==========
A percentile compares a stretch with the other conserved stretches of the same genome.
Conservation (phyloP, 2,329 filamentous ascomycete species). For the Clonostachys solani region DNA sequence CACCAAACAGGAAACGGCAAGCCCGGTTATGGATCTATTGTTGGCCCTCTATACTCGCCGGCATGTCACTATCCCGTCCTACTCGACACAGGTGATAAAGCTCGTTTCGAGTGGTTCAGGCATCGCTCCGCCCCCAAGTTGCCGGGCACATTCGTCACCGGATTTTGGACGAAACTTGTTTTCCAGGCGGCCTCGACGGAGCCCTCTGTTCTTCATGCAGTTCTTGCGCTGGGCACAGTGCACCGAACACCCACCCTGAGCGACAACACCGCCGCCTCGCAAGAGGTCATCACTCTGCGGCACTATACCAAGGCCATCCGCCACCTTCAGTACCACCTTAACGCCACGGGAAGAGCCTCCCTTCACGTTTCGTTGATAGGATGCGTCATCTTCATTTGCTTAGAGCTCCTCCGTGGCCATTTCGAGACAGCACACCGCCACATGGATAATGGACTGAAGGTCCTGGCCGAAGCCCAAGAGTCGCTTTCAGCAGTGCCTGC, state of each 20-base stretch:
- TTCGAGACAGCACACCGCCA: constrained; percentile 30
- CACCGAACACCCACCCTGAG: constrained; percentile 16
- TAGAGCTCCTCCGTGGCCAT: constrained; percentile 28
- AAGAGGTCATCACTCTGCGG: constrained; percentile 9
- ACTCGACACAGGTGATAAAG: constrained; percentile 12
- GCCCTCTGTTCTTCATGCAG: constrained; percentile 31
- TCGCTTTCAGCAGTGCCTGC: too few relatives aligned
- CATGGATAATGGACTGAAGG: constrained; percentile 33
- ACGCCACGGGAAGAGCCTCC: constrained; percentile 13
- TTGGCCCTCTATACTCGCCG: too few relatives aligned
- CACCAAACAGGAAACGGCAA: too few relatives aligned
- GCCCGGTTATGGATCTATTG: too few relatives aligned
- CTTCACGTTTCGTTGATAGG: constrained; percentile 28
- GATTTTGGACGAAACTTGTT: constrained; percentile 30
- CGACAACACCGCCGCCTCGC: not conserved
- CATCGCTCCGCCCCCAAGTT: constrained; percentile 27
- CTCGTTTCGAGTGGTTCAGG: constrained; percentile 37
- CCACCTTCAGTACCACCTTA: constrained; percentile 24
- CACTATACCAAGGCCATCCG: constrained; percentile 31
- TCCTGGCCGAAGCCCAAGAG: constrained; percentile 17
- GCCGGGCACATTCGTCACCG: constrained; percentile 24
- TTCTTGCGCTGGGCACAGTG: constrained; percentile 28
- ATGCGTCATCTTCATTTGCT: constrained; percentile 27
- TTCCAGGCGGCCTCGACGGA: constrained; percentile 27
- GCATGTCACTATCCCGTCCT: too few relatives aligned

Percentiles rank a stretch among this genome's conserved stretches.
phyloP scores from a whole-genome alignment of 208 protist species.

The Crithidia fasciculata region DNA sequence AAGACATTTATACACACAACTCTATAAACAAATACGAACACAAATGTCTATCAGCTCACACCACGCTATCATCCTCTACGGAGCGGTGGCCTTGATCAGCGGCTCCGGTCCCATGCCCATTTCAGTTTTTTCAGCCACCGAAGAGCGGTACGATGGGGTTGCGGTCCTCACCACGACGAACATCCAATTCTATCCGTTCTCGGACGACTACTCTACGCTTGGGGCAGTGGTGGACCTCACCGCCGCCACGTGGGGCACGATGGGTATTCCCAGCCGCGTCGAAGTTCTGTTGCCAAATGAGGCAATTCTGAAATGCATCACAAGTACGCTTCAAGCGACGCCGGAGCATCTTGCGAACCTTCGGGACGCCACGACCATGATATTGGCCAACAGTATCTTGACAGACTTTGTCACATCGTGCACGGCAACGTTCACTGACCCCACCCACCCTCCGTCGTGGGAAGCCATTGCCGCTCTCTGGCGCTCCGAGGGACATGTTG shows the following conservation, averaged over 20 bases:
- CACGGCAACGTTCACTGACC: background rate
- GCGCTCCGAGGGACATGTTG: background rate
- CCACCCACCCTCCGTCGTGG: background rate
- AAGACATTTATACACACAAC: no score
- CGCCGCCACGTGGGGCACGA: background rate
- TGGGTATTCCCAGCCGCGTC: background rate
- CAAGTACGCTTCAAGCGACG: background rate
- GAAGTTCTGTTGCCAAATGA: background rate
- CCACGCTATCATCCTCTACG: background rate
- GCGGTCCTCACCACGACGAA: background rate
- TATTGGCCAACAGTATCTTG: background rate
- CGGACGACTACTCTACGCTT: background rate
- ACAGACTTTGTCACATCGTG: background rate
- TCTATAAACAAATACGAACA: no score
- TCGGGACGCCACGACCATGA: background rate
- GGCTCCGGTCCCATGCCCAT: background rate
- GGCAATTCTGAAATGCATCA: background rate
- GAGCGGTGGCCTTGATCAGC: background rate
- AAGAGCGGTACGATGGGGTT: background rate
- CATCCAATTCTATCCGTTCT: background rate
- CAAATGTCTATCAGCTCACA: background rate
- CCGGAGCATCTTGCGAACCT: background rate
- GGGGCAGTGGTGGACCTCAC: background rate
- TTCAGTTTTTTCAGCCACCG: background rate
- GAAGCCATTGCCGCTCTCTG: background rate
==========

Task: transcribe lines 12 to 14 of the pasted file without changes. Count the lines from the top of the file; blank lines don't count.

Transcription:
- TTGGCCCTCTATACTCGCCG: too few relatives aligned
- CACCAAACAGGAAACGGCAA: too few relatives aligned
- GCCCGGTTATGGATCTATTG: too few relatives aligned